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New England Economic Review

Discussion – comment on Richard Freeman, in this issue

Discussion – comment on Richard Freeman, in this issue – Special Issue: Earnings Inequality Peter Gottschalk Katherine O’Regan and John Quigley have written an excellent paper, using intra-urban spatial variation to try to isolate the connection between neighborhood and employment and schooling outcomes for teenagers. They find strong effects of neighborhood poverty and unemployment on […]

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New England Economic Review

New England’s Educational Advantage: Past Successes and Future Prospects

New England’s Educational Advantage: Past Successes and Future Prospects – Statistical Data Included Yolanda K. Kodrzycki Any enumeration of New England’s competitive strengths is likely to include the high education levels of its work force. The growing availability of highly educated workers in the region has permitted the development of industries that make use of […]

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New England Economic Review

the dog that didn’t bark

Inflation-indexed bonds: the dog that didn’t bark Richard W. Kopcke The introduction by the U.S. Treasury of inflation-indexed notes was one of the most widely publicized innovations in the U.S. capital markets in recent years. Since their introduction in January 1997, $57 billion in 5-, 10-, and 30-year Treasury Inflation-Protected Securities (TIPS) has been issued, […]

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New England Economic Review

Specialization, risk, and capital in banking

Specialization, risk, and capital in banking Ralph C. Kimball Diversification is certainly the simplest and perhaps the oldest approach to managing the trade-off between portfolio risk and return. Unless the returns on the assets in the portfolio are perfectly positively correlated, the risk of a diversified portfolio will be less than the weighted average of […]

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New England Economic Review

A primer on U.S. stock price indices

A primer on U.S. stock price indices – includes related article on the relationship between stock indices and the market Peter Fortune The measurement of the “average” price of common stocks is a matter of widespread interest. Investors want to know how “the market” is doing, and to be able to compare their returns with […]

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New England Economic Review

Discussion – comment on Katherine O’Regan and John Quigley, in this issue

Discussion – comment on Katherine O’Regan and John Quigley, in this issue – Special Issue: Earnings Inequality Edward L. Glaeser In this paper Richard Freeman has put the best case forward for the importance of labor market institutions in explaining the level and trend in earnings inequality. Motivated by his broad reading of the literature […]

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New England Economic Review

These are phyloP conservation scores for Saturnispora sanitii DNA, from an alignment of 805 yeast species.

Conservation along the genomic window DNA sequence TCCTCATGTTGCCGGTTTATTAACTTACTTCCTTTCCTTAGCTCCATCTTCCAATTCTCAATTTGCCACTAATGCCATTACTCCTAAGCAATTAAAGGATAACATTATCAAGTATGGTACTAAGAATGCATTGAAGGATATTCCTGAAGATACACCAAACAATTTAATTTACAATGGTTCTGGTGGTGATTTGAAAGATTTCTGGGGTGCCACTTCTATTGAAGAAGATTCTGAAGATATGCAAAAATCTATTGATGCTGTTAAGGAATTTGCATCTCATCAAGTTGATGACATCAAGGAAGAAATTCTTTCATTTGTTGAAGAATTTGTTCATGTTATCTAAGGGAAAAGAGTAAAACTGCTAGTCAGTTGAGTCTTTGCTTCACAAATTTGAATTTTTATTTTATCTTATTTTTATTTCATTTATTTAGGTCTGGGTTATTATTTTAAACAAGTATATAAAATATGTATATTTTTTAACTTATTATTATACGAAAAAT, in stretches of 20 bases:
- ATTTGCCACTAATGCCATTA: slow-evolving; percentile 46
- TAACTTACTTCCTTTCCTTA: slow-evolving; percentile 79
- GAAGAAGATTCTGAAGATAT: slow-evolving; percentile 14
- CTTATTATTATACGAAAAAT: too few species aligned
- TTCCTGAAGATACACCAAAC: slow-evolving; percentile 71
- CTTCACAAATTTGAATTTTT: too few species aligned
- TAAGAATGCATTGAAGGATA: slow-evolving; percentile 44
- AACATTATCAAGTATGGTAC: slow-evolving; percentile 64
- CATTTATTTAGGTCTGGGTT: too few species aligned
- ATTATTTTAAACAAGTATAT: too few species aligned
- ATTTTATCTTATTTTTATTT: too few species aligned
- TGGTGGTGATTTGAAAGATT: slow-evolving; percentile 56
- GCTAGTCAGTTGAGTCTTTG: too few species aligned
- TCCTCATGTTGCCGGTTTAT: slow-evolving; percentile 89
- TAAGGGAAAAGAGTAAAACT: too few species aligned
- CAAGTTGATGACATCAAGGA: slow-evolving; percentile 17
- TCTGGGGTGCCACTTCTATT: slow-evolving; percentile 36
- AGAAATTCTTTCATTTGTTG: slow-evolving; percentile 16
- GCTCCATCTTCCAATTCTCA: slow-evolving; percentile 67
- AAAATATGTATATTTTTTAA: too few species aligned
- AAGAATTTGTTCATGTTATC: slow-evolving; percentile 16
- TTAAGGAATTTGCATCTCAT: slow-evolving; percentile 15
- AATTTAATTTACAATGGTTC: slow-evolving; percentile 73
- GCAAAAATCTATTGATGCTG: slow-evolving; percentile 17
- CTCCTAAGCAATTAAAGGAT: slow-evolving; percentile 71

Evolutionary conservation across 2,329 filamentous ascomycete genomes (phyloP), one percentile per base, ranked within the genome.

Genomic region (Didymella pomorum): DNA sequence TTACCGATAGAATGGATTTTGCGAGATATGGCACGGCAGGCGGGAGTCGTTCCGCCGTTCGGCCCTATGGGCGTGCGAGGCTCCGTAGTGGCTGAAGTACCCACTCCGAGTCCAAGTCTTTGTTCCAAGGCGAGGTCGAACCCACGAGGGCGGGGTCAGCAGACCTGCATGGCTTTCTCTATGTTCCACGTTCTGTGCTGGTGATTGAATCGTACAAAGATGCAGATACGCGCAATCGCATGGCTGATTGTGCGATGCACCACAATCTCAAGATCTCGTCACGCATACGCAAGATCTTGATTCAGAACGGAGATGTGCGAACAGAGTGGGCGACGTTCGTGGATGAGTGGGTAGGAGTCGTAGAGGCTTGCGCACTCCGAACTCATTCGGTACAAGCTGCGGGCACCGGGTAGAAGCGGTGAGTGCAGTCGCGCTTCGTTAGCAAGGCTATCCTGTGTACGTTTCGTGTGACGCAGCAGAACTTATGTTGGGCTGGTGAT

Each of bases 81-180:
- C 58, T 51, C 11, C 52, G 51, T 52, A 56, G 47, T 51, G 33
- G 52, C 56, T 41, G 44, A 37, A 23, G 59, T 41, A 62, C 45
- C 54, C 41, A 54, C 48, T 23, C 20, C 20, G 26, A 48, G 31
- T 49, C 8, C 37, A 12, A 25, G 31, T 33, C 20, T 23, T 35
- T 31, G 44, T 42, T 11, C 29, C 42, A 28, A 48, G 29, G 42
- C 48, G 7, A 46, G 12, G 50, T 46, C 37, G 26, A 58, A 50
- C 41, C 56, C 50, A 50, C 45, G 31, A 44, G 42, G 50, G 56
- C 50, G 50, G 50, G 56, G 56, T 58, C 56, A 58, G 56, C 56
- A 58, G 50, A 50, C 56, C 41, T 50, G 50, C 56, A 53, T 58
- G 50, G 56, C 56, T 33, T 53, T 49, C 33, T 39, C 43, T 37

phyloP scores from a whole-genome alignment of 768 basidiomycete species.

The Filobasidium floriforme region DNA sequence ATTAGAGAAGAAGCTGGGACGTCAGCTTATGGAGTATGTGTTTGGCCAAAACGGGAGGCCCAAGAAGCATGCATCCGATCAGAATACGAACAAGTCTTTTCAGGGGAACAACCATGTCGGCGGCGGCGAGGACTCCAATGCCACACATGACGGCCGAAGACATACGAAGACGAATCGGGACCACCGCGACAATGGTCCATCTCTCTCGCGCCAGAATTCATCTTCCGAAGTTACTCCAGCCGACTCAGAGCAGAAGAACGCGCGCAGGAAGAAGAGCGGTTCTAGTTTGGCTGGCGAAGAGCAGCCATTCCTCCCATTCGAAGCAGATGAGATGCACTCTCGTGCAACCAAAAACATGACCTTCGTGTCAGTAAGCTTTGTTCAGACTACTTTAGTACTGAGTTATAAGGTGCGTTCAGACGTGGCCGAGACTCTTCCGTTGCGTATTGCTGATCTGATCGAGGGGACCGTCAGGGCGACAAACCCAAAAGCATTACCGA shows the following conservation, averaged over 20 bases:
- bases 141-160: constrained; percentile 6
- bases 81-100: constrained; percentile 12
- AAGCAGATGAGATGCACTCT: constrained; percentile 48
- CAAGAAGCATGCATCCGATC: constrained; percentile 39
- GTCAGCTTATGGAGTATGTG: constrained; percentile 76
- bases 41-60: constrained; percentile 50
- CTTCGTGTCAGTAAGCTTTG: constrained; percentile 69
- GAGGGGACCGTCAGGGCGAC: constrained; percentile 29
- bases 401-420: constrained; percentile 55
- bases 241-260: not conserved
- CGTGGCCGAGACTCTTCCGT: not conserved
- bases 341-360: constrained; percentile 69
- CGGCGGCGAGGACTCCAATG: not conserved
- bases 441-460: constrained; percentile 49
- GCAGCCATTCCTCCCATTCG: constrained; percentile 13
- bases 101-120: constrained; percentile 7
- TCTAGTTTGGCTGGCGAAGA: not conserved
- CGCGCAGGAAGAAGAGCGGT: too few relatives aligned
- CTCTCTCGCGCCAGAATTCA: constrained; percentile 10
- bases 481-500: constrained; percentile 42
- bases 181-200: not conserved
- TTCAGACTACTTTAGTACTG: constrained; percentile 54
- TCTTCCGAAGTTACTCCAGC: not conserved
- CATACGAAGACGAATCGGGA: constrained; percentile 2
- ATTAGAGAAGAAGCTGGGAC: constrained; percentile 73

Building an infrastructure for financial stability: An Overview – of financial crisis in U.S. history, efforts toward reform

Building an infrastructure for financial stability: An Overview – of financial crisis in U.S. history, efforts toward reform – Statistical Data Included Eric S. Rosengren Vice President and Economist, and Economist, respectively, Federal Reserve Bank of Boston. ********** Numerous conferences organized in the aftermath of the financial crisis of 1997-98 offered analyses of what went […]

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New England Economic Review

Are we investing too little?

Are we investing too little? – U.S. investment spending and saving Lynn Elaine Browne One of the most disappointing features of U.S. economic performance over the past 20 years has been the slowing of growth in productivity and, as a result, in real incomes. While productivity, or the growth in output per man-hour, increased by […]

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New England Economic Review

Problem loans at New England banks, 1989 to 1992: evidence of aggressive loan policies

Problem loans at New England banks, 1989 to 1992: evidence of aggressive loan policies John S. Jordan The New England banking industry experienced serious problems between 1989 and 1992. As the region’s economy deteriorated, banks failed at an unprecedented rate and many others barely survived. But even though banking problems were widespread, they were not […]

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New England Economic Review

Margin Requirements, Margin Loans, and Margin Rates: Practice and Principles – analysis of history of margin credit regulations

Margin Requirements, Margin Loans, and Margin Rates: Practice and Principles – analysis of history of margin credit regulations – Statistical Data Included Peter Fortune ********** The Board of Governors of the Federal Reserve System establishes initial margin requirements under Regulations T, U, and X. Regulation T applies to broker-dealers, Regulation U applies to banks and […]